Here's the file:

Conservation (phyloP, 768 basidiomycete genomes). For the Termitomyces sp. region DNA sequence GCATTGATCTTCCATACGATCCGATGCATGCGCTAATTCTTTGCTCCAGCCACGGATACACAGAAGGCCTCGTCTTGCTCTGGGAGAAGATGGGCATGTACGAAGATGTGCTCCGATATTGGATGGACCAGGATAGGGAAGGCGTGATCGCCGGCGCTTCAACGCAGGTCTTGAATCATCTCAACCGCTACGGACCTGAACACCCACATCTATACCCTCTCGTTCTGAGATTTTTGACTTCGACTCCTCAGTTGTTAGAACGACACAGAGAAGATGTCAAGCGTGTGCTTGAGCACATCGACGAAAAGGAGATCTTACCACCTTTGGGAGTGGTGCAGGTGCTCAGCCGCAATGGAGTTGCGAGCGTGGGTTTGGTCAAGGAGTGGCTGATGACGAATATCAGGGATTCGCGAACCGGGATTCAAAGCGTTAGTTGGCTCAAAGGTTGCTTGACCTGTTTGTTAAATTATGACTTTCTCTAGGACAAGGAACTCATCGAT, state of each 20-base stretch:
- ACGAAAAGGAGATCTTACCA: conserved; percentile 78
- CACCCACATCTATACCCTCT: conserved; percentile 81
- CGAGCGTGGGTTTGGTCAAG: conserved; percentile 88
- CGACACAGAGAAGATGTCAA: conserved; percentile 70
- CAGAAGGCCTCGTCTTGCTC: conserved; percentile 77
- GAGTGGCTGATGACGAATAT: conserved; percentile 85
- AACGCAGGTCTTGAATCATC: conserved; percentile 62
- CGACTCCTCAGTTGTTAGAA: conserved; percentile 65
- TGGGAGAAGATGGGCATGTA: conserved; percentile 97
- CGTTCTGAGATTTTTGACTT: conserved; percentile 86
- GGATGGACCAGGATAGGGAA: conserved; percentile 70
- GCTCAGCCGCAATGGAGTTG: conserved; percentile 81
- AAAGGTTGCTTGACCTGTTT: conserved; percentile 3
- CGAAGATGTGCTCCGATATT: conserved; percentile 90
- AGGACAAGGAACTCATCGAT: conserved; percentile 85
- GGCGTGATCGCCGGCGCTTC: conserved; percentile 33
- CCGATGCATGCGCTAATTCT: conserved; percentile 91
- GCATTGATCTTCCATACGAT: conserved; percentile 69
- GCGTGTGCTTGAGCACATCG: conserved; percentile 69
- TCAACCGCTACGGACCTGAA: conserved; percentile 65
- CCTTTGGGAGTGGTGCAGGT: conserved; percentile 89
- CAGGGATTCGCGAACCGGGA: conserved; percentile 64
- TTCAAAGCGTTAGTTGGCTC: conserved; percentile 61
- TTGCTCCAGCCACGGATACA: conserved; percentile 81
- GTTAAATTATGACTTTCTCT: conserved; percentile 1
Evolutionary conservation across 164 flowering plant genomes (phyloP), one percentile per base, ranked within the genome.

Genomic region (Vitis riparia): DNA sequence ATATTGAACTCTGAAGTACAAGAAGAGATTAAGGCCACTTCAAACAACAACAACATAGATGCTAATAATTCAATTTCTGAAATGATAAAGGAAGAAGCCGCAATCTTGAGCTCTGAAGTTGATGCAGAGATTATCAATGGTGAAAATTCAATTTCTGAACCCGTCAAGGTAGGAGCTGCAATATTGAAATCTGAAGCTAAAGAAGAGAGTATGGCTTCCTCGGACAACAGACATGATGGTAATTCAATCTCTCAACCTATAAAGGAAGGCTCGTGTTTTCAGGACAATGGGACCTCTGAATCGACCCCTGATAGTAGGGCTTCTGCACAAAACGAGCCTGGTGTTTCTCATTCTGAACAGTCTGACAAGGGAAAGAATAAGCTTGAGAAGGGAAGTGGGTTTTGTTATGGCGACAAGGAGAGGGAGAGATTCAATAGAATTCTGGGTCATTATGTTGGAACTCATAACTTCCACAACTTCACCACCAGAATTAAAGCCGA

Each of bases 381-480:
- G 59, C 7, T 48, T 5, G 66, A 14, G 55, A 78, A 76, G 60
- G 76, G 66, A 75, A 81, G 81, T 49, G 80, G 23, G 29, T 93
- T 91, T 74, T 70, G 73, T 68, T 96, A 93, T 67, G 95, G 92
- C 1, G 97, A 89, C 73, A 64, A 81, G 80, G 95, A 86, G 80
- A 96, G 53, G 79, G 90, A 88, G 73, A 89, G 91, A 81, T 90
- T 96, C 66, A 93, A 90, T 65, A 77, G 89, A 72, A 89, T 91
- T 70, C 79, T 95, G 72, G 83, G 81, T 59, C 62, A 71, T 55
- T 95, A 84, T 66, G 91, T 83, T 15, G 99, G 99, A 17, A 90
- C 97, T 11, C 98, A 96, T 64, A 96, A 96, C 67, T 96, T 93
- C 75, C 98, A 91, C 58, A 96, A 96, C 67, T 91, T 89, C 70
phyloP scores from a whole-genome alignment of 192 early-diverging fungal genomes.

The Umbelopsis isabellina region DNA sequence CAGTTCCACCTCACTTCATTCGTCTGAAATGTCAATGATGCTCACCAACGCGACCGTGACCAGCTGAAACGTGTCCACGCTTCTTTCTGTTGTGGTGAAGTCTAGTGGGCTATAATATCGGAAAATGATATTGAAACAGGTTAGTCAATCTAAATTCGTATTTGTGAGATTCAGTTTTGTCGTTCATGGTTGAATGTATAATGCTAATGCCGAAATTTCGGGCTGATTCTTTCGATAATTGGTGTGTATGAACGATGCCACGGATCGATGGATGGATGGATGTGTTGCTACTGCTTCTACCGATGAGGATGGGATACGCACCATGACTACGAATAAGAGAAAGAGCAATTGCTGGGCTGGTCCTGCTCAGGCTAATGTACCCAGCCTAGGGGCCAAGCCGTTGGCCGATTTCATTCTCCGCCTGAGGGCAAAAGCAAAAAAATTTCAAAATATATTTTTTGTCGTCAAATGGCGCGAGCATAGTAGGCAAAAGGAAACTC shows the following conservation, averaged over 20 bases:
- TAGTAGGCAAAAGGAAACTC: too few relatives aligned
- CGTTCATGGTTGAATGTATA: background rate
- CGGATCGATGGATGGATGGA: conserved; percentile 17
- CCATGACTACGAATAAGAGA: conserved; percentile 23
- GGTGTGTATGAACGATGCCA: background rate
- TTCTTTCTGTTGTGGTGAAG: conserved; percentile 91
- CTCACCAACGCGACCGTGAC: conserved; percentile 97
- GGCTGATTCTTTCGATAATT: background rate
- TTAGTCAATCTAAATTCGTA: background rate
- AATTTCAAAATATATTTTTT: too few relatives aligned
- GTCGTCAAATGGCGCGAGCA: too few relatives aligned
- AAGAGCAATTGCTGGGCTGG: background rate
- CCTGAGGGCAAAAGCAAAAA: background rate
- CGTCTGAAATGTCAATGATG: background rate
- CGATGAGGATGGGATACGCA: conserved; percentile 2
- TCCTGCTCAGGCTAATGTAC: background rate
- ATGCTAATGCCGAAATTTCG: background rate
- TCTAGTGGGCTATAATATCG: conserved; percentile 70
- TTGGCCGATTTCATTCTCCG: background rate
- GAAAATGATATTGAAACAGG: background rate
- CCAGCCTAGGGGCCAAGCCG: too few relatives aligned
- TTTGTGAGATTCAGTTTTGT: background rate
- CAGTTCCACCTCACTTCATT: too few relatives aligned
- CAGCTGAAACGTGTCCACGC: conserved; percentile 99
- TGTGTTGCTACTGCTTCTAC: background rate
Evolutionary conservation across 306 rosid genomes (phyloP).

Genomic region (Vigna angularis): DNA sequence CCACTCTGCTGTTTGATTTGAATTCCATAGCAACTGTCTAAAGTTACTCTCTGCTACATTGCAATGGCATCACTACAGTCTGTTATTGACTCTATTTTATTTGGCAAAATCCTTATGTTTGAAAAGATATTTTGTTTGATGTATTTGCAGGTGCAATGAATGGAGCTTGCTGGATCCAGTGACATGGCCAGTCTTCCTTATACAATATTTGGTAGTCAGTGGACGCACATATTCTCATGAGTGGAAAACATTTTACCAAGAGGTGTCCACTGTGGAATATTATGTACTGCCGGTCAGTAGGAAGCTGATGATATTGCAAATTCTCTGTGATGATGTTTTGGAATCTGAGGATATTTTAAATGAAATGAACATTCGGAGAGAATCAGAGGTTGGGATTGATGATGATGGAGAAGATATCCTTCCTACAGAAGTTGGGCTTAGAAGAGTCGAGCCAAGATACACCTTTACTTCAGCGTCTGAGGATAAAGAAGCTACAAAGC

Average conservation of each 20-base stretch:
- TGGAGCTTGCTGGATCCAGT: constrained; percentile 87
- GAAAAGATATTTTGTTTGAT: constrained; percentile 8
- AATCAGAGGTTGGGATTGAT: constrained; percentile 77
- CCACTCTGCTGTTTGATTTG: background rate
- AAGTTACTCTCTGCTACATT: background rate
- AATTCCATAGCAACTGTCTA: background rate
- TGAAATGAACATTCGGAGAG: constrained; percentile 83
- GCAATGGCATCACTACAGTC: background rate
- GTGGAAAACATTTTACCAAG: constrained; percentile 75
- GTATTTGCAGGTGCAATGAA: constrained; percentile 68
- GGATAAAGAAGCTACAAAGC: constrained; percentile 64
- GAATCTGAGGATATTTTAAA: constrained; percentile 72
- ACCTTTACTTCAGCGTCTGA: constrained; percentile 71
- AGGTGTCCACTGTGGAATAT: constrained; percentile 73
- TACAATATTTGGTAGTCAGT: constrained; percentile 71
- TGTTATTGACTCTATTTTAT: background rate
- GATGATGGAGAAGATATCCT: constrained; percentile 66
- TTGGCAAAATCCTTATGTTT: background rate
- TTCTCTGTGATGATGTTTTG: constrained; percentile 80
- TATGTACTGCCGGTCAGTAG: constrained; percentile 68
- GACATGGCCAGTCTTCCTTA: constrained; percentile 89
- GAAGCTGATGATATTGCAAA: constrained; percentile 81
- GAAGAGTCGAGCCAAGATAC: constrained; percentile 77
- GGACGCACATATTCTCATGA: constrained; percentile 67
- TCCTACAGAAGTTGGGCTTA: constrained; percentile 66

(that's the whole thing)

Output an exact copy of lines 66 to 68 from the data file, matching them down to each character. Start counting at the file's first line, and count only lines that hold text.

- TGTGTTGCTACTGCTTCTAC: background rate
Evolutionary conservation across 306 rosid genomes (phyloP).

Genomic region (Vigna angularis): DNA sequence CCACTCTGCTGTTTGATTTGAATTCCATAGCAACTGTCTAAAGTTACTCTCTGCTACATTGCAATGGCATCACTACAGTCTGTTATTGACTCTATTTTATTTGGCAAAATCCTTATGTTTGAAAAGATATTTTGTTTGATGTATTTGCAGGTGCAATGAATGGAGCTTGCTGGATCCAGTGACATGGCCAGTCTTCCTTATACAATATTTGGTAGTCAGTGGACGCACATATTCTCATGAGTGGAAAACATTTTACCAAGAGGTGTCCACTGTGGAATATTATGTACTGCCGGTCAGTAGGAAGCTGATGATATTGCAAATTCTCTGTGATGATGTTTTGGAATCTGAGGATATTTTAAATGAAATGAACATTCGGAGAGAATCAGAGGTTGGGATTGATGATGATGGAGAAGATATCCTTCCTACAGAAGTTGGGCTTAGAAGAGTCGAGCCAAGATACACCTTTACTTCAGCGTCTGAGGATAAAGAAGCTACAAAGC